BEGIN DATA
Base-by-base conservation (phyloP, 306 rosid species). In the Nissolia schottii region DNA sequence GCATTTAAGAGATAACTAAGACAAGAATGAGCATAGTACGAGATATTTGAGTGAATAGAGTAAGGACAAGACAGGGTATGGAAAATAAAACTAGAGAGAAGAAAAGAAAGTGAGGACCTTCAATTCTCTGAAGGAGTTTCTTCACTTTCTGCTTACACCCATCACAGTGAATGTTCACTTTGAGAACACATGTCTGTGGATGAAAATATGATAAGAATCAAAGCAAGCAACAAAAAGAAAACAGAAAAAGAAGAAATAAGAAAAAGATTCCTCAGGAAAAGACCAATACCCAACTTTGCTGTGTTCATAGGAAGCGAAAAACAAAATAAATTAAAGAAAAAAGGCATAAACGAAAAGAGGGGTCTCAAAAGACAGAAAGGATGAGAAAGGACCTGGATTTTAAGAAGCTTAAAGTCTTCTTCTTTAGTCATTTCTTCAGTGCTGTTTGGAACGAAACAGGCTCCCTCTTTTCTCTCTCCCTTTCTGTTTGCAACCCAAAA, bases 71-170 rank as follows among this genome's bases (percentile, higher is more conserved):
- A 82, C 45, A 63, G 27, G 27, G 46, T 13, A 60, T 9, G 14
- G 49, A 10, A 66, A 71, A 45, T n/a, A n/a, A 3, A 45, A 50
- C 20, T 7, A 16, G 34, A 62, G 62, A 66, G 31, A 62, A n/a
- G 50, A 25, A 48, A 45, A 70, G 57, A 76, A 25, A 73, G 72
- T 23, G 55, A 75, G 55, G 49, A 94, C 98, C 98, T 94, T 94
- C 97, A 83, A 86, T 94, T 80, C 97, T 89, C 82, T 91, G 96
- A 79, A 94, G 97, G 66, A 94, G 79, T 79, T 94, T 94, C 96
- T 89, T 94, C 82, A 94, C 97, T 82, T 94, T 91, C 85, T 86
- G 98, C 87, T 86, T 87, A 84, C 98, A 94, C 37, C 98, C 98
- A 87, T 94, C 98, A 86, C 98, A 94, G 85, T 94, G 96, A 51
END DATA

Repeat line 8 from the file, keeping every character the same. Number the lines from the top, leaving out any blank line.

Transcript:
- A 79, A 94, G 97, G 66, A 94, G 79, T 79, T 94, T 94, C 96